The median Social Security benefit in the United States is $1,335 a month, before they take out monthly $100+ in Medicare premiums. Jeb Bush, the somewhat fat and very goofy brother of former President George Bush, wants to steal that benefit, not for one month, but for 36 months, or a total of $48,060. What will you get in return – probably just a chance to say you contributed to lower taxes for rich families like the Bushes.
Jeb thinks this plan will win him the Presidency, which is why it was announced today with a peculiar thought process that surrounds most petulant aristocrats. Jeb knows the very rich just don’t need Social Security. Most make more in a day than you will earn in benefits in a year.
A 52% increase in Medicare Part B premiums is anticipated next year for about 30% of all participants. Nearly everyone older than 65 is on Medicare, so this huge change will affect 12 million or more Americans.
And it’s all thanks to legislative changes by our politicians, who get virtually free healthcare for life. Most seniors (about 70%) will pay $104.90 a month, or, oddly, $147 monthly just for the first year.
The current Part B premium schedule follows. For those unaware of it, the premiums are based on how much you earn. The more you make in retirement income, the more you pay in premiums. If you make very little you pay no premiums.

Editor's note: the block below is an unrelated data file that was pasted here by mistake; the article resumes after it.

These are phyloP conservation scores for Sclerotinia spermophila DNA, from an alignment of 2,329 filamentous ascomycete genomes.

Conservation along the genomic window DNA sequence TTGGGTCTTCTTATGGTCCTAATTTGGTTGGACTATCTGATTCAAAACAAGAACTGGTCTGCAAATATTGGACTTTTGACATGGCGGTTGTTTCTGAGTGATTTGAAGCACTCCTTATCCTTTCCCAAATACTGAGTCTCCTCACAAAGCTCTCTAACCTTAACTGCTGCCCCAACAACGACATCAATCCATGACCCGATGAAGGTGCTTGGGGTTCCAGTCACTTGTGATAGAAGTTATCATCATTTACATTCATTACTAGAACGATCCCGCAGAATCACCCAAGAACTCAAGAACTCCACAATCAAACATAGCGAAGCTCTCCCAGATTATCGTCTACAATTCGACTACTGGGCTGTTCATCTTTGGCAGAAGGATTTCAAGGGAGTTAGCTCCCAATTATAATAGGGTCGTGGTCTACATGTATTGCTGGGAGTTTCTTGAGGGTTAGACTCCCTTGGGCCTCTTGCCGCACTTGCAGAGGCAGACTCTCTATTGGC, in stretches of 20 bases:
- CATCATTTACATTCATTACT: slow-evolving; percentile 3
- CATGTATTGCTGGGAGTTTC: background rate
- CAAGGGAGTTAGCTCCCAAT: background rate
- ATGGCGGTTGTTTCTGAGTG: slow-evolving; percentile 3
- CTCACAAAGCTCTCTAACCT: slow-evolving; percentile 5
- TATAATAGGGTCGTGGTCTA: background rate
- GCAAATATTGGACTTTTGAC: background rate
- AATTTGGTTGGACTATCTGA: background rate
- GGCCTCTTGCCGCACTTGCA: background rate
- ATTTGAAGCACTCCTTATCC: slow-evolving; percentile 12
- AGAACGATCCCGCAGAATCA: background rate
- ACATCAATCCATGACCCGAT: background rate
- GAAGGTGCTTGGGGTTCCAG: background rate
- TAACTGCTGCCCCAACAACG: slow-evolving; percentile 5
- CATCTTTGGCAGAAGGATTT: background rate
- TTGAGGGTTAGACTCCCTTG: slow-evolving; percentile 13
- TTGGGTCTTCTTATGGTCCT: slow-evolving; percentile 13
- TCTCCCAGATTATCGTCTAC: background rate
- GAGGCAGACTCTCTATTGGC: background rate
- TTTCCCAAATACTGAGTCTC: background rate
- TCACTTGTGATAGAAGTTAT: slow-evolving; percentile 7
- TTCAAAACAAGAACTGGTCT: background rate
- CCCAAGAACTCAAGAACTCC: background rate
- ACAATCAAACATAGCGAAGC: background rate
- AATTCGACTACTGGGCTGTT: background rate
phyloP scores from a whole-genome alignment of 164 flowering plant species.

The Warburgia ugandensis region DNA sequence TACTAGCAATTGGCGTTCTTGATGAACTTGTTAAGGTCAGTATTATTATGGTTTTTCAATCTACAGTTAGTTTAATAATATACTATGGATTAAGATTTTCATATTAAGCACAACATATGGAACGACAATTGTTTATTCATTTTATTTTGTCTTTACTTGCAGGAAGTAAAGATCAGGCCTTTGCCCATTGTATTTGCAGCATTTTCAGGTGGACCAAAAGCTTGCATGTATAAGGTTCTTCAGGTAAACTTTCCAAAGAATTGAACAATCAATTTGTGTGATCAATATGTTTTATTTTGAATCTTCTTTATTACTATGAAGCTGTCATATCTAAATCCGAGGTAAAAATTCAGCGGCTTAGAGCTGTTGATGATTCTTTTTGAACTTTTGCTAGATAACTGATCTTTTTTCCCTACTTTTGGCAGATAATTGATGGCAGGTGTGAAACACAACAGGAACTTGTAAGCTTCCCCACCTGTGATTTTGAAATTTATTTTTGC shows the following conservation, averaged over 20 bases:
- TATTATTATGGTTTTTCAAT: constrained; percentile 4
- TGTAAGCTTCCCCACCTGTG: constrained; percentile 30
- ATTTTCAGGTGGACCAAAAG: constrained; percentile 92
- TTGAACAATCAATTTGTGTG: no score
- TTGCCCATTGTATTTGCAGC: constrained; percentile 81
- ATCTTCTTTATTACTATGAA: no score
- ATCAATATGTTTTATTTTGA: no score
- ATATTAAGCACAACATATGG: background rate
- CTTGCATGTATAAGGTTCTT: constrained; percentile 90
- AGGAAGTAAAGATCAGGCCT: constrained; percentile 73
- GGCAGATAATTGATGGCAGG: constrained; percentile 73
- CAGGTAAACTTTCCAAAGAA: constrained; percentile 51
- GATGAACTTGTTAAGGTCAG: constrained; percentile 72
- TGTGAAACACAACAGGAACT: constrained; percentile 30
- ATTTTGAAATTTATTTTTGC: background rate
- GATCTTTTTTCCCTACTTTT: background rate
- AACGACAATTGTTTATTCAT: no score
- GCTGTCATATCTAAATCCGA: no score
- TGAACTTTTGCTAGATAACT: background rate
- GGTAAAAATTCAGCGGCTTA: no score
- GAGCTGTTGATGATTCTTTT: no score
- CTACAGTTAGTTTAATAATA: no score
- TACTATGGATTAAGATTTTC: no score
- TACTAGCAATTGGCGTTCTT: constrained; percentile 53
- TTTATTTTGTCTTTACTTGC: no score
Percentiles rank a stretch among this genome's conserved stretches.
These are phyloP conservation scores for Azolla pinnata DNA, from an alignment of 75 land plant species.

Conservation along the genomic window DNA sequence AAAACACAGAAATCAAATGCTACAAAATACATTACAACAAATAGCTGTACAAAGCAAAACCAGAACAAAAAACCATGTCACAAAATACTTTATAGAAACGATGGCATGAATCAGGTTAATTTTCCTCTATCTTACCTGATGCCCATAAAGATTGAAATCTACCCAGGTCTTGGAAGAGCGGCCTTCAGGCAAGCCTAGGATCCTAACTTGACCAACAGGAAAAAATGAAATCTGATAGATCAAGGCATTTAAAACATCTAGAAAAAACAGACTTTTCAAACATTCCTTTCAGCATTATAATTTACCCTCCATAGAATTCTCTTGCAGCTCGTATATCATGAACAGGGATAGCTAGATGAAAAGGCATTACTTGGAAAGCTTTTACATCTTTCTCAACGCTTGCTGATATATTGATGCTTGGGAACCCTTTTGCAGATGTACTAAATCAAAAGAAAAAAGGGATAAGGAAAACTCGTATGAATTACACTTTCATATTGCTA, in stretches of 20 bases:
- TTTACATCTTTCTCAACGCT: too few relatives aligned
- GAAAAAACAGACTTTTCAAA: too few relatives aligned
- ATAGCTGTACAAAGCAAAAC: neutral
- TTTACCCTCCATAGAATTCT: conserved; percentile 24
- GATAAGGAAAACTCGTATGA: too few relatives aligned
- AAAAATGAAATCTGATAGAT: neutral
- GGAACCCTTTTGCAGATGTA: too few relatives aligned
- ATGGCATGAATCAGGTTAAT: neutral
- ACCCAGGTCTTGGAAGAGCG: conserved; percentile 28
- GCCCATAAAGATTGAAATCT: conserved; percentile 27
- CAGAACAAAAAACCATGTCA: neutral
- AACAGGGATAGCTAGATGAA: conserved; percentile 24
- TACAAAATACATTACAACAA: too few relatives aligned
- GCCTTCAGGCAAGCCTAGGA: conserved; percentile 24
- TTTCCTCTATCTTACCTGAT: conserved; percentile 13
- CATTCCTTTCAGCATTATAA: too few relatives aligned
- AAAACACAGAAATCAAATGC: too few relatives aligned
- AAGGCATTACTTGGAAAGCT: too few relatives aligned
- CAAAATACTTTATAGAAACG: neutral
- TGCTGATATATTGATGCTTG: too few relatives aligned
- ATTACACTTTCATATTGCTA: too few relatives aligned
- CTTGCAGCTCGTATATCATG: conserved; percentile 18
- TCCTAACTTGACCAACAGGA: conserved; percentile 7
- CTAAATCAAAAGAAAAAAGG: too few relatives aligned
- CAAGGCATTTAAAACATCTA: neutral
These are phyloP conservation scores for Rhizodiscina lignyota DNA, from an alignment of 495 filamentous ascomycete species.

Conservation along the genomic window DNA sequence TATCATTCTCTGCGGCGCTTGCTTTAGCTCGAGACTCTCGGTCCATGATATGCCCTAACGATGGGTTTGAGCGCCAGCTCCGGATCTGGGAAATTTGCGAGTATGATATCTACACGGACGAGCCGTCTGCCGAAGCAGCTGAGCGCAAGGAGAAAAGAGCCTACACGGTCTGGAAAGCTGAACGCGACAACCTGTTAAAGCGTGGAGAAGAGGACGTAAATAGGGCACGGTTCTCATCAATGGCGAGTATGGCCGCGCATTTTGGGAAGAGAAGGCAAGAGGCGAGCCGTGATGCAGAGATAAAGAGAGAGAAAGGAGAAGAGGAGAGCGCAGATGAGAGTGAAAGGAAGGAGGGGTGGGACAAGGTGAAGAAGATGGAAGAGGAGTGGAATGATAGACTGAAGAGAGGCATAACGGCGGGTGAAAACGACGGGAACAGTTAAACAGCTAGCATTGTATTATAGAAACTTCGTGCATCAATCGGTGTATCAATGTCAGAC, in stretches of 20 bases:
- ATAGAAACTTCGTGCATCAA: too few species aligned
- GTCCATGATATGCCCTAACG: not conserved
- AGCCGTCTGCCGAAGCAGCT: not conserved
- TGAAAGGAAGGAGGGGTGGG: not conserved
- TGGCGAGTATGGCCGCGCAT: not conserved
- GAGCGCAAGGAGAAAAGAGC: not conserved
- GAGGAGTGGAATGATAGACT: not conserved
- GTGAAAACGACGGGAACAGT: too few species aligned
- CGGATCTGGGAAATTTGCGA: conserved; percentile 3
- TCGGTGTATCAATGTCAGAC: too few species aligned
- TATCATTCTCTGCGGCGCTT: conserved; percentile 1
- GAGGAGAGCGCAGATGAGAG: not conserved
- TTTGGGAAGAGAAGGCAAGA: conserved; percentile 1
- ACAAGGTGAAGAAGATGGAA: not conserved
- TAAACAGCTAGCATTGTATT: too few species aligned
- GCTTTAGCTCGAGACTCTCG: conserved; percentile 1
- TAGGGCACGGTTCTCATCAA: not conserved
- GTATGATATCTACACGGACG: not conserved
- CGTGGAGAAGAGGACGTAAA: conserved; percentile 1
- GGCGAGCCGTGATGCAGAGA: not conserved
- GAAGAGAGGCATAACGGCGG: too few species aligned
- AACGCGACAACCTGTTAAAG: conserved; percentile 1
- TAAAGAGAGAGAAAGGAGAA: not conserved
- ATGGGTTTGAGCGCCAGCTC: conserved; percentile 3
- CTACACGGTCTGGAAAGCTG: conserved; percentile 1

If your yearly income in 2013 (for what you pay in 2015) monthly was:
File individual tax return
File joint tax return
File married & separate tax return
$85,000 or less
$170,000 or less
$85,000 or less
above $85,000 up to $107,000
above $170,000 up to $214,000
above $107,000 up to $160,000
above $214,000 up to $320,000
above $160,000 up to $214,000
above $320,000 up to $428,000
above $85,000 up to $129,000
The Medicare monthly premiums above are those without the rate hike.
With the planned 52% rate hike:
$146.90 jumps to $223 monthly, or $2,676 a year.
$209.80 jumps to $318 monthly, or $3,816 a year
$272.70 jumps to $414.20 monthly, or $4,970.40 a year
$335.70 jumps to $509.80 monthly, or $6,117.60 a year.
The usual self-centered politicians and their masters at Fix the Debt, Libertarian Caucus, Tea Party and Fox News, along with a pack of pitiful former government officials like Ed Rendell, this week bemoaned the so-called “doc fix”, which brings Medicare payments to providers up to miserable levels, instead of a 21% cut.
That reduction in doctor payments would increase the number of physicians who refuse to treat Medicare patients. The Wall Street Journal explains in 2012:
…the proportion of family doctors who accepted new Medicare patients last year, 81%, was down from 83% in 2010, according to a survey by the American Academy of Family Physicians of 800 members. The same study found that 4% of family physicians are now in cash-only or concierge practices, where patients pay a monthly or yearly fee for special access to doctors, up from 3% in 2010.